• Protecting inefficient industries simply delays the inevitable whilst giving those in said industries free reign over pricing in local markets

          Where "efficient" generally means outsourcing to a country with lax labour and human rights enforcement.

        • by mjwx (966435)

          but right now mining + free trade is keeping our economy chugging along pretty well

          Like the free trade agreement that prevents us from exporting beef to the Americas.

          I think you need to read up on what those free trade agreements entail. They're pretty one sided (and not on Oz's favour), The US trade agreement in particular specifically prevents a lot of exports and shoe horns more then a few US laws on us without even asking our permission.

          Also the mining companies need to pull their heads and arse

          • by smash (1351)
            Thank you. The "Free trade agreement" is nothing of the sort. Hence my reference to australia lubing up for it. By the way, i live here in AU.
        • by Grishnakh (216268)

          Free trade agreements are good when the two countries involved are similar, and are on a "level playing field": similar taxes, labor rates, etc.

          They're not good when it's with a country where the labor rate is dirt-cheap, because there's no way to compete with that while maintaining your standard of living; then it becomes a race to the bottom. Of course, for some goods, you do have to take into account external factors like the environment/climate: for instance, bananas grow really well in Central America

          • by qxcv (2422318)

            That's not the point of an FTA. Have a look at economic convergence [wikimedia.org] and comparative advantage [wikimedia.org].

            • by Grishnakh (216268)

              Too bad that economic theory is basically a load of crap (the comparative advantage one, the convergence one is true). If one country has cheaper labor than the other, then all the production is going to move to that country; it's that simple. That's exactly what we're seeing in the USA.

              That that theory is crap shouldn't be surprising, because much of economics is crap; it's a crap science, not a real science, and economists just make up stuff that sounds good to them because they have little way to actua

              • by qxcv (2422318)

                If one country has cheaper labor than the other, then all the production is going to move to that country; it's that simple.

                Wrong. Most labour intensive production will move to that country, because they have a comparative advantage in producing labour intensive products (or simply producing products in a labour intensive way). And that is where economic convergence comes in, as the country with an advantage in labour becomes wealthier, pay and living standards increase, and thus their comparative advantage in labour decreases. Eventually, the economy of both countries would equalize, and grow at the same (or at a similar) rate.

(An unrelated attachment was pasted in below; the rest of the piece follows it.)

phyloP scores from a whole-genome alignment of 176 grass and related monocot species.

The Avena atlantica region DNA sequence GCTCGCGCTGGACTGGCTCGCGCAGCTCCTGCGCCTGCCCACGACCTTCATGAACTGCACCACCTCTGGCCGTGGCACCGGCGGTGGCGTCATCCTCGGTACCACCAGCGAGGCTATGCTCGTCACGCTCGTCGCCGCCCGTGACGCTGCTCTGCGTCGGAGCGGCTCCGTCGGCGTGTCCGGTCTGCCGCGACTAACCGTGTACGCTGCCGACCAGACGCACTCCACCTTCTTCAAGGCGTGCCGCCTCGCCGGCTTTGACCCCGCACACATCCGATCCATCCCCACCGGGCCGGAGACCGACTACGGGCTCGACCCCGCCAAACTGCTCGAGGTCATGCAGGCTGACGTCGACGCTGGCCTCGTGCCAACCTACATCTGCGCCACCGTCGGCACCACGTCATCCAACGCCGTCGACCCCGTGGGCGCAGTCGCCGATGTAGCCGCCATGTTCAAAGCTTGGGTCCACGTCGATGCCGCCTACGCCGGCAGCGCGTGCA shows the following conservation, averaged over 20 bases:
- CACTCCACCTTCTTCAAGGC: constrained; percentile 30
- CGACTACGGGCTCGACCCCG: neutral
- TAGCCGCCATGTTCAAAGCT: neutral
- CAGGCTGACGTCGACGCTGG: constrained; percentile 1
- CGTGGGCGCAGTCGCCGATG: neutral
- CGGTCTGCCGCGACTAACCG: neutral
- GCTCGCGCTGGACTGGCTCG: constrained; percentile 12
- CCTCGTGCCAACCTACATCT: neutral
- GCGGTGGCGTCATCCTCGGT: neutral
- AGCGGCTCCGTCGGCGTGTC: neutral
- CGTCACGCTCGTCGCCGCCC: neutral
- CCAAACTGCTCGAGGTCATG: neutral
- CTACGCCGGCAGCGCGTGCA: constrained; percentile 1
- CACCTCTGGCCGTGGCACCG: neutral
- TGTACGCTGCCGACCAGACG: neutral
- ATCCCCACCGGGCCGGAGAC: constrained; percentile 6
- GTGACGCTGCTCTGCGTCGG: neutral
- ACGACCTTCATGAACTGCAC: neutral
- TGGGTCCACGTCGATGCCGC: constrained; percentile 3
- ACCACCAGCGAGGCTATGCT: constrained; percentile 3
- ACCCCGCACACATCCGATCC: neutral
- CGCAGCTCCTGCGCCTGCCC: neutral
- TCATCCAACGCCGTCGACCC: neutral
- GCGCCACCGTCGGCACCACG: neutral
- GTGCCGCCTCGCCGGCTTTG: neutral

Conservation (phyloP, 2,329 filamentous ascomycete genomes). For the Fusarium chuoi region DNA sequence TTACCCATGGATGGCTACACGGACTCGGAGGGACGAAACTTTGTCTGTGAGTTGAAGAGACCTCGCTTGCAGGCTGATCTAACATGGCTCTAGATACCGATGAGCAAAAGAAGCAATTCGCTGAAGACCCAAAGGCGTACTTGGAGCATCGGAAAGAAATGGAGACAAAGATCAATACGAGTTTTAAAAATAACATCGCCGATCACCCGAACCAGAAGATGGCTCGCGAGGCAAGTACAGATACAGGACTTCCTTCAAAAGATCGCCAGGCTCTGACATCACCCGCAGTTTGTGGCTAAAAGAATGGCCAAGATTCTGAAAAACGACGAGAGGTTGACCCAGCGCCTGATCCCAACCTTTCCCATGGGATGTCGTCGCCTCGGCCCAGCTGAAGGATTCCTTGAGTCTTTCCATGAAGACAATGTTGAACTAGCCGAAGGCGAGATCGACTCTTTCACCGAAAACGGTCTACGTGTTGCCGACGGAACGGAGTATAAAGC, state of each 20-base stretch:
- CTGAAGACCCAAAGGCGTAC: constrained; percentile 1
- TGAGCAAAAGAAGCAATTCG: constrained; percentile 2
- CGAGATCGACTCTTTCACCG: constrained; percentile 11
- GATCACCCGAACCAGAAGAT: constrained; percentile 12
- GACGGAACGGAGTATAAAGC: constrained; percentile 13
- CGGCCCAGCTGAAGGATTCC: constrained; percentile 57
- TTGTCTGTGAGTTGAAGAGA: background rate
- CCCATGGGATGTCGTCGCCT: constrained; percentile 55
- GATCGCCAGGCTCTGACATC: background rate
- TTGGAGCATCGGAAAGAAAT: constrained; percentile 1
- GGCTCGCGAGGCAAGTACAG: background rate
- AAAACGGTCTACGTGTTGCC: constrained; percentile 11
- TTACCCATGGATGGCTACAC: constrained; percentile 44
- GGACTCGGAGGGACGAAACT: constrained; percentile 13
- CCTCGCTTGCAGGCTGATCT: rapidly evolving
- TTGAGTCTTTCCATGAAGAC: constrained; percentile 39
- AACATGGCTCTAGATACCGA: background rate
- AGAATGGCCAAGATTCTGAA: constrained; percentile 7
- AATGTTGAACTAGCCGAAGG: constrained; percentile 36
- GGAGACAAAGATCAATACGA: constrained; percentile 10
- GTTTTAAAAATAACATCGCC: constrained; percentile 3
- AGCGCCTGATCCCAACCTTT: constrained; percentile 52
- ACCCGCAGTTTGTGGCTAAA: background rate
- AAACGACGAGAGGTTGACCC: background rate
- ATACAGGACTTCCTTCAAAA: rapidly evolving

• by savuporo (658486)
      Except that there are companies like Molycorp just reopening old pits in US right now. Rare earths are not all that rare, actually.
    • by SEE (7681)

      Australia's an industrialized English-speaking federation of states with a dedicated capital territory that fought at our side in World War I, World War II, Korea, Vietnam, Iraq I, Afghanistan, and Iraq II. And we've got a defense agreement and a free trade agreement with them.

      Why would we bother to invade? They're already US!

      • by jwilso91 (1920940)

        Australia's an industrialized English-speaking federation of states with a dedicated capital territory that fought at our side in World War I, World War II, Korea, Vietnam, Iraq I, Afghanistan, and Iraq II. And we've got a defense agreement and a free trade agreement with them.

        Why would we bother to invade? They're already US!

        ... despite the fact that Australia (and NZ, for that matter) were rather poorly used by Britain in WWI and by the U.S. in WWII.

  • Just after I registered peakscandium.com!
  • Guess all that criminal activity which caused the place to be inhabited was worth it now, eh? Streuth!
  • by LS (57954)

    Scandi-lous!

    *ducks*

  • ... to welcome our new Aussie overlords.
  • by giorgist (1208992) on Monday October 10, 2011 @03:39AM (#37660080)
    In fact they are quite common. One of te big problem with rare earths is that if you extract them, you generally find them in company with thorium. Now even though it is naturally there, one you took it out of the ground you are obligated to treat it as a radioactive waste. You are not aloud to mix it back into the ground at the same consistency you found it. The result is that one of the few places on earth you can get rare earths is ... China. Who by the way is storing the thorium, and is moving ahead into building Gen IV reactors.

    In fact there is a dude that is petitioning to be allowed to extract "rare" earth metal and be allowed to store the thorium. This one mine will be able to produce all the energy the US needs as a ... byproduct. Now that is handy

    http://energyfromthorium.com/2011/03/10/free-thorium/
  • by Hognoxious (631665)

    Bruce 1: Strewth mate, there's bloomin' tons of it!
    Bruce 2: Yeah mate, fair dinkum.
    Bruce 1: So it's not rare, then?
    Bruce 2: Nope.
    Bruce 1: Blue ruin! So basically ...
    Bruce 2: ... it's earth, cobber.
    Bruce 1: Pub?
    Bruce 2: No worries!

  • ... the British shipped a whole boatload of 'ores to Australia back when it was still a prison colony.

  • ...Russia and China have returned from suddenly running off to change their underpants. Both claim to have eaten "too many tacos," while Australia replied, "Ch-CHING."
  • I just want to celebrate.
  • It may take as little as 10 years to bring it into production.

    Where is it going to be refined?

    (Sorry, I'm a geologist. Little details like that occur to me, and just might be important. But what would I know?)